Book Review: The Shack, by William P. Young

I love critiquing books, but I don’t feel I can review this book by providing the usual opinions on the story line, characters, grammatical structure, etc. Nor do I care to touch on whether the book threatens the theology of orthodox Christianity, a major complaint I’ve read in other reviews. Instead, I’d like to share the experience I had while discussing the book with my book club (South Denver Book Club).

In March, I had to find a number of new bestselling fiction titles for the book club to vote on for our April and May reading selections. When I came across “The Shack” I was intrigued by the book the instantly interested in reading it, so I added it to our list of candidates. I was even more enthusiastic about reading it when my fellow book club members voted “The Shack” as our next read. When I read the book, I absolutely loved it, and it became a new favorite of mine. Then the day of the book discussion arrived. Four other people, whom I had never met, joined the discussion group. We shared a morning discussing the profound affects that this book had on each of our lives. Each of us was at a different points in our spiritual journey, but that made no difference. Together we spent two hours contributing to the discuss and connecting in such a heartwarming way that we could have continued our discussion through the afternoon. I’ve never enjoyed a book club discussion group more! The book was an inspiration to us all, but best of all five people grew both together and as individuals during that morning. Any book with this sort of influence deserves notice. I highly suggest that if you do decide to read this book, read it with a friend or two, and take some time to come together to share your thoughts and experiences with “The Shack.”

RATING: 5 out of 5

Book Review: Blaze, By Richard Bachman

People always assume I’m a Stephen King fan because I write Horror and love Horror movies. Well, I’m not exactly a fan. I’m a critic. Like many of his readers, I either love his stories or hate ‘em, and have mostly disliked his work. For example, I hated “The Stand” finding it long and boring (a book considered one of his best works and a must read), but I absolutely loved “Pet Cemetery” (my favorite King novel) for its depiction of desperation and fear. So, I have to admit that I haven’t read very many of his books.

Now, since reading “Pet Cemetery” many years ago, I can finally say I found another King book I absolutely LOVED reading!! The only reason I grabbed “Blaze” (he wrote it under Richard Bachman) was because I hadn’t read anything off the bestseller shelf for years, and I needed to reconnect with the public’s favorites, especially authors in genres in which I prefer to write. I’m so glad I picked it up! Everyone always talks about King’s ability to create strong characters in his works, and Blaze is no exception. The main character, Clayton “Blaze” Blazedell Jr. is a villain you have to force yourself to hate. Stephen King actually wrote this book back in the 70s, and archived it because he didn’t care for the outcome. It was obvious he made updates before Blaze was released, and I wonder how much he changed, because he forwards the book with an apology to the readers. Mr. King, remove the apology! This was a great book!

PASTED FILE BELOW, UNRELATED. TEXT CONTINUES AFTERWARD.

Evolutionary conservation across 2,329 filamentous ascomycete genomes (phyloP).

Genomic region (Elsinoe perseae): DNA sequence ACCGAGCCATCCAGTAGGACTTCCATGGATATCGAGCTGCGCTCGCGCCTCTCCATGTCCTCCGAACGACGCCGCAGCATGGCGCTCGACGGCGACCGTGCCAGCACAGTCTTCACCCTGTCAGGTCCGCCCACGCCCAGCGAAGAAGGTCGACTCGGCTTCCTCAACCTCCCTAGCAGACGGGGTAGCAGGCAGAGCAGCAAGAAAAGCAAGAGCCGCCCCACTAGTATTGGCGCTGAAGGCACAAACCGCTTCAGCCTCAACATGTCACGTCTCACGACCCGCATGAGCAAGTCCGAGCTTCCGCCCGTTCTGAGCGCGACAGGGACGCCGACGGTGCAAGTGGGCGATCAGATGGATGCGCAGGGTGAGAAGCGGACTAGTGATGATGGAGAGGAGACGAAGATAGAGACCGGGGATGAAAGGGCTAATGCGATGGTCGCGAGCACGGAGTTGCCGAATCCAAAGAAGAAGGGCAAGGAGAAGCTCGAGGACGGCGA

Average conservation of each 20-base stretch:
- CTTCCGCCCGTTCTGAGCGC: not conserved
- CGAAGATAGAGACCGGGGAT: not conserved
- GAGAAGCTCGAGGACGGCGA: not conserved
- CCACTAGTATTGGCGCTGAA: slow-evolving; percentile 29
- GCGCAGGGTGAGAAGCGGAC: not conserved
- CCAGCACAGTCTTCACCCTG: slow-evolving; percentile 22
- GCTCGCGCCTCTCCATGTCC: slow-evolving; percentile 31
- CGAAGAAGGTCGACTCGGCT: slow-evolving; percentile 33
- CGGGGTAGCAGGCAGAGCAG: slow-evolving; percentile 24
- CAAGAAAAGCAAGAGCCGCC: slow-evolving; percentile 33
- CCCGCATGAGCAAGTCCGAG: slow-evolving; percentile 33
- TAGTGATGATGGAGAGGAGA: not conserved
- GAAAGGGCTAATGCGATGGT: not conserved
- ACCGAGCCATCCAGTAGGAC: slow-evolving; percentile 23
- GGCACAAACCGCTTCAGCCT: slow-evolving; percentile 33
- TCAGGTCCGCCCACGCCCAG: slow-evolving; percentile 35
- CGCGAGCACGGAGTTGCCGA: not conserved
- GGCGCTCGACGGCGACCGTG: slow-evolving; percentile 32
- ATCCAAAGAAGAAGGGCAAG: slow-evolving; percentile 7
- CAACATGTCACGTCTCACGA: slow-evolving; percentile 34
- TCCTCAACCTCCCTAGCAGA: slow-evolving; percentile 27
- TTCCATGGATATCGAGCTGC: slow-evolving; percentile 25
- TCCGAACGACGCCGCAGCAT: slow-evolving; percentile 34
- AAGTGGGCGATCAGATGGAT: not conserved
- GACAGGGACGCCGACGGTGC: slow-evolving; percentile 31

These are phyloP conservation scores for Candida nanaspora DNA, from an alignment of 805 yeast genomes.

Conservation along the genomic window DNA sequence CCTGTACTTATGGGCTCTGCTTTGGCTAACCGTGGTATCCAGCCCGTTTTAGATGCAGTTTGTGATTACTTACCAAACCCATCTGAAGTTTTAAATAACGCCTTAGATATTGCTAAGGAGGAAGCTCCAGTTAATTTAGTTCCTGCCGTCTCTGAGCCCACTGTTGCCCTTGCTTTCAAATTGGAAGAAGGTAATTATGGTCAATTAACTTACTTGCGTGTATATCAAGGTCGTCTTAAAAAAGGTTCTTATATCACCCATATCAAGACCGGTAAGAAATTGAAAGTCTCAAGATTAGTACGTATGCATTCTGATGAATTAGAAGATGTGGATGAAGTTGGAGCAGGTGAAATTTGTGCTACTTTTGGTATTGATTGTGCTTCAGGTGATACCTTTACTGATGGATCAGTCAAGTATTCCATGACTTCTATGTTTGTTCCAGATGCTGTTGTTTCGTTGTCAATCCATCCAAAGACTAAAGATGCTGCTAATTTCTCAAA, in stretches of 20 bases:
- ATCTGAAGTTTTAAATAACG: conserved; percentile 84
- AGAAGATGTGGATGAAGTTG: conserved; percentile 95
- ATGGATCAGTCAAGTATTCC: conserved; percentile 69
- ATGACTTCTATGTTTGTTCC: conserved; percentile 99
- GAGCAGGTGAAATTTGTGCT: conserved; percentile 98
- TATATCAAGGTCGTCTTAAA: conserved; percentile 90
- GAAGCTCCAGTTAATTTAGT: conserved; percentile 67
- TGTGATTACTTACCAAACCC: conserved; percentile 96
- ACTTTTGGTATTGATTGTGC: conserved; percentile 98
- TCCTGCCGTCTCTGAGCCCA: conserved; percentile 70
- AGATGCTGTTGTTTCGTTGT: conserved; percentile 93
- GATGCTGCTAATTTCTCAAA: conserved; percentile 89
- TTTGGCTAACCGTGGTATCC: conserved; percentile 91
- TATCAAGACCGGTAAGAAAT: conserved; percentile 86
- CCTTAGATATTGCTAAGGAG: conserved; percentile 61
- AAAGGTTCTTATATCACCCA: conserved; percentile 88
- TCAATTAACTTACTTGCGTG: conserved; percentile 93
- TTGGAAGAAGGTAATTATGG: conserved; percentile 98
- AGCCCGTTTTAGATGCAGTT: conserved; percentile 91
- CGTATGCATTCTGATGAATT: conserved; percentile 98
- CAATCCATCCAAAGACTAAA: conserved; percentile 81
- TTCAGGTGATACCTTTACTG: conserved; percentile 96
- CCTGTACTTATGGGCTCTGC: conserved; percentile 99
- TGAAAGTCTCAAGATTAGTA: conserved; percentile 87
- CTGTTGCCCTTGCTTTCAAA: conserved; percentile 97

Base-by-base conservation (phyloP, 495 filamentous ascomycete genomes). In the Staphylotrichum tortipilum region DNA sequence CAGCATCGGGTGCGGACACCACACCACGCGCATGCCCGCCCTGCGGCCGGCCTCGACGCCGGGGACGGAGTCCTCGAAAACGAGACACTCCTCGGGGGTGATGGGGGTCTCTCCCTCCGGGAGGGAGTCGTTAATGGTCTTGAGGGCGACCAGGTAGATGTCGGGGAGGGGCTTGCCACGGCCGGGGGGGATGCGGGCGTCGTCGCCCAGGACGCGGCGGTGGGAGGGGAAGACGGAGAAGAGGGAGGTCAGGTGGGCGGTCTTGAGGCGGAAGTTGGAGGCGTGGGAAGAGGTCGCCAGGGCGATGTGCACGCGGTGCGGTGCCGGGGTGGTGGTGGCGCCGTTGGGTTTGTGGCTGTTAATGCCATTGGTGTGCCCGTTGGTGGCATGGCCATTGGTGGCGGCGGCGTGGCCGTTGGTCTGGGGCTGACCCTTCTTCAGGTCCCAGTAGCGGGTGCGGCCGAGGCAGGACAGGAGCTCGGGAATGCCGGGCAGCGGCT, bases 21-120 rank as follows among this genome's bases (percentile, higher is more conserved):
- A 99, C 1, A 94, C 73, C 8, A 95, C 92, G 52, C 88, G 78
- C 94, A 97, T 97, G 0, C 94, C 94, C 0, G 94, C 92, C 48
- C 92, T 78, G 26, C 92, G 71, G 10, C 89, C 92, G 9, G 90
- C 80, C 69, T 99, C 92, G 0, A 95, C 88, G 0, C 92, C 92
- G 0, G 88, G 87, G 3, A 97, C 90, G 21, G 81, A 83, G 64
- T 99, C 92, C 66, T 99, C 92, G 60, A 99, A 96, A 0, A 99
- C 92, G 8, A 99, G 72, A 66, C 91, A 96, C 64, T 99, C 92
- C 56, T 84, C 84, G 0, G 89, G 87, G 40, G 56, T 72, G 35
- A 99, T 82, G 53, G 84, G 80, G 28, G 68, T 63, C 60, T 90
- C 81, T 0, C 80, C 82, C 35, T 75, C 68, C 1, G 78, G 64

RATING 5 out of 5

Book Review: The Secret History, by Donna Tartt

I just finished reading The Secret History, a book that took me a month to get through. My sister gave me the book at least three years ago, and I’ve noticed it sitting in my “to read” pile at least a hundred times since. Why has it sat for so long? Well, my sister and I have completely different taste in books. She rarely suggests or gives me books, and the ones she has, I’ve faithfully suffered through. So I’m now a bit hesitant to pick up anything she suggests. “The Secret History,” however, was different. I remembered that she suggested the book because she felt it was dark, and expected that I would enjoy the story line considering my love of all things horrific. She was 1/2 right about my liking the book. I developed a love/hate attitude toward the book while reading it. This was one of those books you read and can’t wait for it to end but at the same time, can’t put it down. Over and over again I wanted to throw it aside and start reading something new, only to have another side of me take over, determined to finish the read. What did I love; what did I hate? I loved the author’s incorporation of ancient Greek studies, including ancient text. However, I didn’t like that the Greek portion started strong in the beginning of the book and dropped off as the story progressed. This novel is long and drawn out, but I got the feeling that the author was forced to condense it or dumb it down from possibly twice the size. I felt that some of the more intellectual portions of the novel were cut out, including essential information about the college professor. As much as I hate reading thousand page books, I think it may have been better if longer. I loved that the author gave away the ending in the beginning of the book, but…when the details of the murders were revealed, the plot was predictable. Now, despite the negative comments I’ve made, I suggest reading the book. Just be prepared to spend some time getting through it.

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